Tossed About By Life: Natsuo Kirino’s ‘Real World’


Photo credit: David Martínez

What drives a person to kill? Furthermore, what compels our fascination with killers? In the eight chapters of Real World, the author of Out and Grotesque delves into the disturbed psyche of “Worm,” an ordinary boy, an underachiever who resents his parents, particularly his mother, whom he grows to loathe. Does the reader ever learn Worm’s real name? I honestly don’t recall, mostly because the character that Kirino creates thoroughly embodies his subterranean, not to mention inhuman, persona. Equally intriguing are the four high school girls, one of whom, Toshi, lives next door to Worm, while the other three are classmates and good friends with Toshi. Each girl takes an interest in Worm, complete with a morbid attraction with what he did to his mother.

Because the story of Worm’s crime and his pathetic flight from the consequences is told from the perspectives of the five main characters, it may seem obvious to compare Real World to Rashomon, Akira Kurosawa’s legendary period piece crime drama, however, the comparison is apropos. Similar to Kurosawa’s 1950 film, Kirino’s 2003 novel—which was published in English in 2008—relies on the subjective experience of each female character (Toshi, Yuzan, Kirarin, Terauchi) and their relationship with Worm (and a host of secondary characters) to develop a nonlinear portrayal of a juvenile killer, the way in which his pathos and inarticulate anger draws four discontented teenage girls into his self-destructive path, and the society in which they all dwell.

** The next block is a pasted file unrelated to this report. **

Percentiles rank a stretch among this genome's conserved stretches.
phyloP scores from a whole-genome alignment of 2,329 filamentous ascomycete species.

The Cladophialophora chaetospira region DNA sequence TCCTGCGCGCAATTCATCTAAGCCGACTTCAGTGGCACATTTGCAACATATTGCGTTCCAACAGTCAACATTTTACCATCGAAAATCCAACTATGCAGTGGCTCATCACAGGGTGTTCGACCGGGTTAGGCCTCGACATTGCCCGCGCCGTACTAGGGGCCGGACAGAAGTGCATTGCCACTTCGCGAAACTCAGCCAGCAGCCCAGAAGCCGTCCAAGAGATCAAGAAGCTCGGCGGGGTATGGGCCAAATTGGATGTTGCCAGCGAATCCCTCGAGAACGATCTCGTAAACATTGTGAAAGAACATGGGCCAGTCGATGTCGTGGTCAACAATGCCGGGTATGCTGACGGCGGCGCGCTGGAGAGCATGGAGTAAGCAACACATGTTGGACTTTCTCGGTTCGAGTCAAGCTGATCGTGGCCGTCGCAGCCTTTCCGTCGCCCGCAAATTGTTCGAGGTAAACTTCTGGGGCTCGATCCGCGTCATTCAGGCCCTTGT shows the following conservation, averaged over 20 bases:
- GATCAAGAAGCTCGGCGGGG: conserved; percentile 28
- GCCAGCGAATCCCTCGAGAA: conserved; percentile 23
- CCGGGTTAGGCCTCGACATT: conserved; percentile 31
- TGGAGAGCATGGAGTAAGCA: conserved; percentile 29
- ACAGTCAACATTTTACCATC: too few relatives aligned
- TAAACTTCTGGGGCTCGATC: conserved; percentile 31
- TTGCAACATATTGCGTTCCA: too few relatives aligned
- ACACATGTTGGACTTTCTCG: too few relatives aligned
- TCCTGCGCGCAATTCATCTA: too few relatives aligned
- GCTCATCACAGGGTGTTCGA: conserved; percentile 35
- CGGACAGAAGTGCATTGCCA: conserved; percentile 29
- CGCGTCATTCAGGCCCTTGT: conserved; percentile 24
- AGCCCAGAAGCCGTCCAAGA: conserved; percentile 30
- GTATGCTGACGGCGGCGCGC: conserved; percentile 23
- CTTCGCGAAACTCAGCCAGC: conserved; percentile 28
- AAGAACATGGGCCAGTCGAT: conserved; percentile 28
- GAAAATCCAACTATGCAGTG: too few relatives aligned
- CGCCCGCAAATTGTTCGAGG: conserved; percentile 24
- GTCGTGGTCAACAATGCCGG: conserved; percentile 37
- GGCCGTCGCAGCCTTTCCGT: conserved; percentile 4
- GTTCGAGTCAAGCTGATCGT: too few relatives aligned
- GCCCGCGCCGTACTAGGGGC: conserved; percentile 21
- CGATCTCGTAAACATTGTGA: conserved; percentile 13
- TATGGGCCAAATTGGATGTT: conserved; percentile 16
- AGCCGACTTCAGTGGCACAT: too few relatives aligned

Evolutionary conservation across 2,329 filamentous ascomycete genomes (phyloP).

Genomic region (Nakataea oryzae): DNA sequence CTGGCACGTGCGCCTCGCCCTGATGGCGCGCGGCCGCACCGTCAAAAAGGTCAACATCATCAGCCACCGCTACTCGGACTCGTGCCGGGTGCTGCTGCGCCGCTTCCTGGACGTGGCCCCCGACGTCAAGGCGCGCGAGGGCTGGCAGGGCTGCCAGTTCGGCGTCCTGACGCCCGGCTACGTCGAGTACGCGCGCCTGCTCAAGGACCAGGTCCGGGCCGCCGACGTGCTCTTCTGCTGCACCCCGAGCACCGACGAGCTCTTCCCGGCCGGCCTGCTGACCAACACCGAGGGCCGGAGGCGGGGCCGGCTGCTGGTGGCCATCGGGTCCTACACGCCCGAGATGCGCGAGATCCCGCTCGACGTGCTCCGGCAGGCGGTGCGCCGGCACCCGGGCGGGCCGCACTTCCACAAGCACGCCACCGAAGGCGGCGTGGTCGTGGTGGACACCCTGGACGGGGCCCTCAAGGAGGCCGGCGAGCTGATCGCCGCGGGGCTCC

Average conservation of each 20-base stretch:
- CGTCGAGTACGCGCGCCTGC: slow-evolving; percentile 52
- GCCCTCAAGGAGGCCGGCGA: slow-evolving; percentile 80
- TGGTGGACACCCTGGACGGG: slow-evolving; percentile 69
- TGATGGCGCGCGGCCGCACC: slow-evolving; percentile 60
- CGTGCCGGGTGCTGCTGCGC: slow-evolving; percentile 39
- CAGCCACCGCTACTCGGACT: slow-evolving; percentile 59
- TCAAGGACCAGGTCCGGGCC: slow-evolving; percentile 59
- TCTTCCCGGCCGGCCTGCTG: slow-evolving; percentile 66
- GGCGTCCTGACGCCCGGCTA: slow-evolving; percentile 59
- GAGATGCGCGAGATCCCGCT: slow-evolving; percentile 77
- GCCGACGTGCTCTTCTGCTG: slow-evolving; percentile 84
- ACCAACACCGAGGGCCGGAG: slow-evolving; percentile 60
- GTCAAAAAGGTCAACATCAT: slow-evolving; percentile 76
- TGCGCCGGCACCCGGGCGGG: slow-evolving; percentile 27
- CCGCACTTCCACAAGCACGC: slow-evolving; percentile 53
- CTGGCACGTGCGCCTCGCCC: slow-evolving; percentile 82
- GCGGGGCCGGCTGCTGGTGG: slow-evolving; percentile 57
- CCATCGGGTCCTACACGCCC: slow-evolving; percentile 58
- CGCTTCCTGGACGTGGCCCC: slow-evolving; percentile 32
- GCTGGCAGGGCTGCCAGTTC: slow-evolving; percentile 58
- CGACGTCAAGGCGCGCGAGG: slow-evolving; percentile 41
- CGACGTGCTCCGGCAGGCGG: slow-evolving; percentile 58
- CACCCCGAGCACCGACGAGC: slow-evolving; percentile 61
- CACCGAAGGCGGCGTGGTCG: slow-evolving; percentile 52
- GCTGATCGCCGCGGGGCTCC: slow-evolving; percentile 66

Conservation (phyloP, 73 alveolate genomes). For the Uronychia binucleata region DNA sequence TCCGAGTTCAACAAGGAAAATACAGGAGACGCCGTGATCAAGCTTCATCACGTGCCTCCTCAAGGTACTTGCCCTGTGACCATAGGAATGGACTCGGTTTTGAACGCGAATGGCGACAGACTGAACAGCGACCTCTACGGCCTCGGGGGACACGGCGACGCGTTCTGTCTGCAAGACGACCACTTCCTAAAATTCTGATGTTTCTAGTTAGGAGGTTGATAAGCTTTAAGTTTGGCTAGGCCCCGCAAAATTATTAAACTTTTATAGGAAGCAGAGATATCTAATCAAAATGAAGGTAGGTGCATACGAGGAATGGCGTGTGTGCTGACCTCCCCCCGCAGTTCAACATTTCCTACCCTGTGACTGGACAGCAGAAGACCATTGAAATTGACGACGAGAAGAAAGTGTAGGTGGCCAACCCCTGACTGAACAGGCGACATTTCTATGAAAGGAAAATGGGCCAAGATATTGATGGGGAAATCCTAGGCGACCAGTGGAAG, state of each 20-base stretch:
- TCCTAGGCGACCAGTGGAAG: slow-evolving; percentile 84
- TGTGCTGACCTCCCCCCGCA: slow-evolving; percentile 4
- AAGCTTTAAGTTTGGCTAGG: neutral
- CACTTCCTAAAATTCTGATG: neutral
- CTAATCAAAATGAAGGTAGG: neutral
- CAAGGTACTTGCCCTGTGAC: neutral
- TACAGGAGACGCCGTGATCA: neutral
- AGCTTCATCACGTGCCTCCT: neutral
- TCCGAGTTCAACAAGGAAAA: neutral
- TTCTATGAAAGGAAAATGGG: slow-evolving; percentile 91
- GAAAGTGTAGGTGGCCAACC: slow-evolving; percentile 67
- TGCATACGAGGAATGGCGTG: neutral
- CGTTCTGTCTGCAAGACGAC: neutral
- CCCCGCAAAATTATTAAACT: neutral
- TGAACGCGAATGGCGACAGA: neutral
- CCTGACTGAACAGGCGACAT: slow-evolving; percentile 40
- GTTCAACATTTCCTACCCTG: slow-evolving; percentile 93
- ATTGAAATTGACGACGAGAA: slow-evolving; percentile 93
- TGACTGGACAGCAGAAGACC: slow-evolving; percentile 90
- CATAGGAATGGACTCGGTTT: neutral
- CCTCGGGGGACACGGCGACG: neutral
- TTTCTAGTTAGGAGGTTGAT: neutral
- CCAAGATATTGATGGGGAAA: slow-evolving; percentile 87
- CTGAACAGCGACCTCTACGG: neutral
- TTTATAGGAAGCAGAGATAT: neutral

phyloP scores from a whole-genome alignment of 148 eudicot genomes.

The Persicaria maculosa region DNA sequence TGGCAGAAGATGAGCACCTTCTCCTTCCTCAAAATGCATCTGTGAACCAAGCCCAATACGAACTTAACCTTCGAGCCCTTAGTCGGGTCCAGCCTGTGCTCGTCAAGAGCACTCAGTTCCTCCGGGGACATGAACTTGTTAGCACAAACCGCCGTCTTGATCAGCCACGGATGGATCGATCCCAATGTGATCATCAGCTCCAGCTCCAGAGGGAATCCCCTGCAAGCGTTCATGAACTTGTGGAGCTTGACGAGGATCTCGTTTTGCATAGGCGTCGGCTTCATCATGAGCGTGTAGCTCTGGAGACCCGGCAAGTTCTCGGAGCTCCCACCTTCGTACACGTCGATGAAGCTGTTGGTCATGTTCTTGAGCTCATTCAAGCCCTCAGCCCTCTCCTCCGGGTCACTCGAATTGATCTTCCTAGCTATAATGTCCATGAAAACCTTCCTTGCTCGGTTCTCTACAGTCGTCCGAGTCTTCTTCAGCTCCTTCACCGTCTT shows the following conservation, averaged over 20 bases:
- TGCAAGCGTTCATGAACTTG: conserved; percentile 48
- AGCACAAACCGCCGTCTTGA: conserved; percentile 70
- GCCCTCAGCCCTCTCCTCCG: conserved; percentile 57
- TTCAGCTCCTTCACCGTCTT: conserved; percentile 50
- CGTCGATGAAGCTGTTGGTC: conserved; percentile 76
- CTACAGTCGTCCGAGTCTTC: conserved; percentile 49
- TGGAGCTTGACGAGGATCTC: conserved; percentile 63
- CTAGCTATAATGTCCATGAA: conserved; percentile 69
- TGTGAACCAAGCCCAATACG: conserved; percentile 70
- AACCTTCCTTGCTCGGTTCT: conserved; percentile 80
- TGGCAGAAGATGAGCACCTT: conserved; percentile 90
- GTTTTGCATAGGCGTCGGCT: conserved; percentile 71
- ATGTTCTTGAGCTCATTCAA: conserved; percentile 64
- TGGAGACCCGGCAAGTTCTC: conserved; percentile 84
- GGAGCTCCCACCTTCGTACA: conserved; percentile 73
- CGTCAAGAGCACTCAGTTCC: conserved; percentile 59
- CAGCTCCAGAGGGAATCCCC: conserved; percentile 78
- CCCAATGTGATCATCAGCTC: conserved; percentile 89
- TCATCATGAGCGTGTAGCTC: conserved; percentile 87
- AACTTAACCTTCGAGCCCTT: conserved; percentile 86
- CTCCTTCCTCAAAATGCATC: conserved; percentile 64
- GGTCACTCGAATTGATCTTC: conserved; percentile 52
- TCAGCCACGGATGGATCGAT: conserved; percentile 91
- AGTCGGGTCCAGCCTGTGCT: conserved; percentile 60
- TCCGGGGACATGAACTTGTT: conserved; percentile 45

Kirino’s real world is one in which underneath an otherwise sedate and well-mannered existence, a rage driven by suffocating convention—a convention unable to accommodate those who fall outside of the boundaries of so-called normality—is often churning, waiting to explode in a volcanic display of existential violence. Worm is on the run from a real world that the others are also trying to flee from, so with the foolhardiness and impetuousness that frequently accompanies youthful ideas of rebellion and adventure, Toshi, Yuzan, and most tragically for Kirarin and Terauchi, let themselves become Worm’s accomplices. Real World is a page-turner, which vividly invokes a Japan in which the instinct to kill is irrepressible, as not even the most orderly society can completely suppress the inner-turmoil that comes with feeling like you don’t belong, replete with the loneliness and despair that comes with feeling like life is just tossing you about.